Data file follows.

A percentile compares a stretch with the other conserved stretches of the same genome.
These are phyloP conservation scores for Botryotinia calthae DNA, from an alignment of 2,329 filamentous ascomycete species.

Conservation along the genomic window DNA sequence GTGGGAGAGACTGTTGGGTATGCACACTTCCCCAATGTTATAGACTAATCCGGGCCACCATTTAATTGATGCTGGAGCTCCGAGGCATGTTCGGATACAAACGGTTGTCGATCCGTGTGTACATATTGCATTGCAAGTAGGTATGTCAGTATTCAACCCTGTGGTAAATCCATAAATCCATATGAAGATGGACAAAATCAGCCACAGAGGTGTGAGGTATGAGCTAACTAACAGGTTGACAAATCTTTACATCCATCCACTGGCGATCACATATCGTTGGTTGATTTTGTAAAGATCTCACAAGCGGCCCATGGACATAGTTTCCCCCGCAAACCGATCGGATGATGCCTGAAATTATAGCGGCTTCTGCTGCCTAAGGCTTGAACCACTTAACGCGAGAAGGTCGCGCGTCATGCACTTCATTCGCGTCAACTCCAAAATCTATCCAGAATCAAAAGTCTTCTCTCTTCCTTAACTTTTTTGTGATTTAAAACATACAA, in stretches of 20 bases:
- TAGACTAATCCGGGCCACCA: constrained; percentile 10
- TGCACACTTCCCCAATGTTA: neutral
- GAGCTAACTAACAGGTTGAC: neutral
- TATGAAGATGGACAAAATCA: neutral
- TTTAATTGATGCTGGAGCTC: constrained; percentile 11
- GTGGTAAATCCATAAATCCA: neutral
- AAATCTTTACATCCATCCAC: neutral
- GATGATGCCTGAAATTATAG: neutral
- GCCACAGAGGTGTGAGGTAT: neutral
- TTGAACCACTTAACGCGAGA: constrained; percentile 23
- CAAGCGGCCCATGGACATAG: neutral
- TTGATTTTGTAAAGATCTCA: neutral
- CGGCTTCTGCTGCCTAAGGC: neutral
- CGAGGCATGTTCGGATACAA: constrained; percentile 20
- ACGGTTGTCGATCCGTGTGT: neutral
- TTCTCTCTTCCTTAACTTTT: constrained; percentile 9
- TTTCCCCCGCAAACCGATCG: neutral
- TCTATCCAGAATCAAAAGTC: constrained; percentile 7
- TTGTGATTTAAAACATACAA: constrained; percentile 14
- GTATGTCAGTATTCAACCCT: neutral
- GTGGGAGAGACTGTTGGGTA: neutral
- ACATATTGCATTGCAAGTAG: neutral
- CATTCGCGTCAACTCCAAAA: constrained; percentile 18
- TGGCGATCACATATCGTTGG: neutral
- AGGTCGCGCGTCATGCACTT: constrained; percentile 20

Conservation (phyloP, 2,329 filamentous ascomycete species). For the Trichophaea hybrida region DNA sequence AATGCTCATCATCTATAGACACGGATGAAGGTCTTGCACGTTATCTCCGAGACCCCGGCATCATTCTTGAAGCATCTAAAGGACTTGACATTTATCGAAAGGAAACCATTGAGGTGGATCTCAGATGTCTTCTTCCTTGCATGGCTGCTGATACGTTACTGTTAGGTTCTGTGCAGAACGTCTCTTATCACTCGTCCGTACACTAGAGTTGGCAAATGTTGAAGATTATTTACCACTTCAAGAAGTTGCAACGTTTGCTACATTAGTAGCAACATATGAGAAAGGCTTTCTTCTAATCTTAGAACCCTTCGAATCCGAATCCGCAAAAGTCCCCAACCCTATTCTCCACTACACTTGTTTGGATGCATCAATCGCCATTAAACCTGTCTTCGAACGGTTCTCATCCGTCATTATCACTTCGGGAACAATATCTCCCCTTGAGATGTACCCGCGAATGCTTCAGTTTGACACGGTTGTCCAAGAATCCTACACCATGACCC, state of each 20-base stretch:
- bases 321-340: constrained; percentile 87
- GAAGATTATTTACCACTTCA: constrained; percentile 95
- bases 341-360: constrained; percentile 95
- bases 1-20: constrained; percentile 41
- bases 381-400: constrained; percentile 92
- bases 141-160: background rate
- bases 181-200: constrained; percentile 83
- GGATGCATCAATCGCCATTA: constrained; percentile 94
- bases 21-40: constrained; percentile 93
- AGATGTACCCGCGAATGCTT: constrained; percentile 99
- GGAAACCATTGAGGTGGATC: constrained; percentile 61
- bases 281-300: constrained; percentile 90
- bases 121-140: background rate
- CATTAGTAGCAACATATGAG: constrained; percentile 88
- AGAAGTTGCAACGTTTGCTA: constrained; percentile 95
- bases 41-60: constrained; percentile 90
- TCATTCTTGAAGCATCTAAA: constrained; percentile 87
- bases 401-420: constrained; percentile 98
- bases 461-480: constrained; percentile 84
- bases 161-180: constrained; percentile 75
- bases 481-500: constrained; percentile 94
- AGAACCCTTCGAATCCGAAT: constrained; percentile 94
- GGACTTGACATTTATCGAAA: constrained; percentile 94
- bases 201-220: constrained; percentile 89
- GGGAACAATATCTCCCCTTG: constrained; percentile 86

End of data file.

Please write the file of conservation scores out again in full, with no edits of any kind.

A percentile compares a stretch with the other conserved stretches of the same genome.
These are phyloP conservation scores for Botryotinia calthae DNA, from an alignment of 2,329 filamentous ascomycete species.

Conservation along the genomic window DNA sequence GTGGGAGAGACTGTTGGGTATGCACACTTCCCCAATGTTATAGACTAATCCGGGCCACCATTTAATTGATGCTGGAGCTCCGAGGCATGTTCGGATACAAACGGTTGTCGATCCGTGTGTACATATTGCATTGCAAGTAGGTATGTCAGTATTCAACCCTGTGGTAAATCCATAAATCCATATGAAGATGGACAAAATCAGCCACAGAGGTGTGAGGTATGAGCTAACTAACAGGTTGACAAATCTTTACATCCATCCACTGGCGATCACATATCGTTGGTTGATTTTGTAAAGATCTCACAAGCGGCCCATGGACATAGTTTCCCCCGCAAACCGATCGGATGATGCCTGAAATTATAGCGGCTTCTGCTGCCTAAGGCTTGAACCACTTAACGCGAGAAGGTCGCGCGTCATGCACTTCATTCGCGTCAACTCCAAAATCTATCCAGAATCAAAAGTCTTCTCTCTTCCTTAACTTTTTTGTGATTTAAAACATACAA, in stretches of 20 bases:
- TAGACTAATCCGGGCCACCA: constrained; percentile 10
- TGCACACTTCCCCAATGTTA: neutral
- GAGCTAACTAACAGGTTGAC: neutral
- TATGAAGATGGACAAAATCA: neutral
- TTTAATTGATGCTGGAGCTC: constrained; percentile 11
- GTGGTAAATCCATAAATCCA: neutral
- AAATCTTTACATCCATCCAC: neutral
- GATGATGCCTGAAATTATAG: neutral
- GCCACAGAGGTGTGAGGTAT: neutral
- TTGAACCACTTAACGCGAGA: constrained; percentile 23
- CAAGCGGCCCATGGACATAG: neutral
- TTGATTTTGTAAAGATCTCA: neutral
- CGGCTTCTGCTGCCTAAGGC: neutral
- CGAGGCATGTTCGGATACAA: constrained; percentile 20
- ACGGTTGTCGATCCGTGTGT: neutral
- TTCTCTCTTCCTTAACTTTT: constrained; percentile 9
- TTTCCCCCGCAAACCGATCG: neutral
- TCTATCCAGAATCAAAAGTC: constrained; percentile 7
- TTGTGATTTAAAACATACAA: constrained; percentile 14
- GTATGTCAGTATTCAACCCT: neutral
- GTGGGAGAGACTGTTGGGTA: neutral
- ACATATTGCATTGCAAGTAG: neutral
- CATTCGCGTCAACTCCAAAA: constrained; percentile 18
- TGGCGATCACATATCGTTGG: neutral
- AGGTCGCGCGTCATGCACTT: constrained; percentile 20

Conservation (phyloP, 2,329 filamentous ascomycete species). For the Trichophaea hybrida region DNA sequence AATGCTCATCATCTATAGACACGGATGAAGGTCTTGCACGTTATCTCCGAGACCCCGGCATCATTCTTGAAGCATCTAAAGGACTTGACATTTATCGAAAGGAAACCATTGAGGTGGATCTCAGATGTCTTCTTCCTTGCATGGCTGCTGATACGTTACTGTTAGGTTCTGTGCAGAACGTCTCTTATCACTCGTCCGTACACTAGAGTTGGCAAATGTTGAAGATTATTTACCACTTCAAGAAGTTGCAACGTTTGCTACATTAGTAGCAACATATGAGAAAGGCTTTCTTCTAATCTTAGAACCCTTCGAATCCGAATCCGCAAAAGTCCCCAACCCTATTCTCCACTACACTTGTTTGGATGCATCAATCGCCATTAAACCTGTCTTCGAACGGTTCTCATCCGTCATTATCACTTCGGGAACAATATCTCCCCTTGAGATGTACCCGCGAATGCTTCAGTTTGACACGGTTGTCCAAGAATCCTACACCATGACCC, state of each 20-base stretch:
- bases 321-340: constrained; percentile 87
- GAAGATTATTTACCACTTCA: constrained; percentile 95
- bases 341-360: constrained; percentile 95
- bases 1-20: constrained; percentile 41
- bases 381-400: constrained; percentile 92
- bases 141-160: background rate
- bases 181-200: constrained; percentile 83
- GGATGCATCAATCGCCATTA: constrained; percentile 94
- bases 21-40: constrained; percentile 93
- AGATGTACCCGCGAATGCTT: constrained; percentile 99
- GGAAACCATTGAGGTGGATC: constrained; percentile 61
- bases 281-300: constrained; percentile 90
- bases 121-140: background rate
- CATTAGTAGCAACATATGAG: constrained; percentile 88
- AGAAGTTGCAACGTTTGCTA: constrained; percentile 95
- bases 41-60: constrained; percentile 90
- TCATTCTTGAAGCATCTAAA: constrained; percentile 87
- bases 401-420: constrained; percentile 98
- bases 461-480: constrained; percentile 84
- bases 161-180: constrained; percentile 75
- bases 481-500: constrained; percentile 94
- AGAACCCTTCGAATCCGAAT: constrained; percentile 94
- GGACTTGACATTTATCGAAA: constrained; percentile 94
- bases 201-220: constrained; percentile 89
- GGGAACAATATCTCCCCTTG: constrained; percentile 86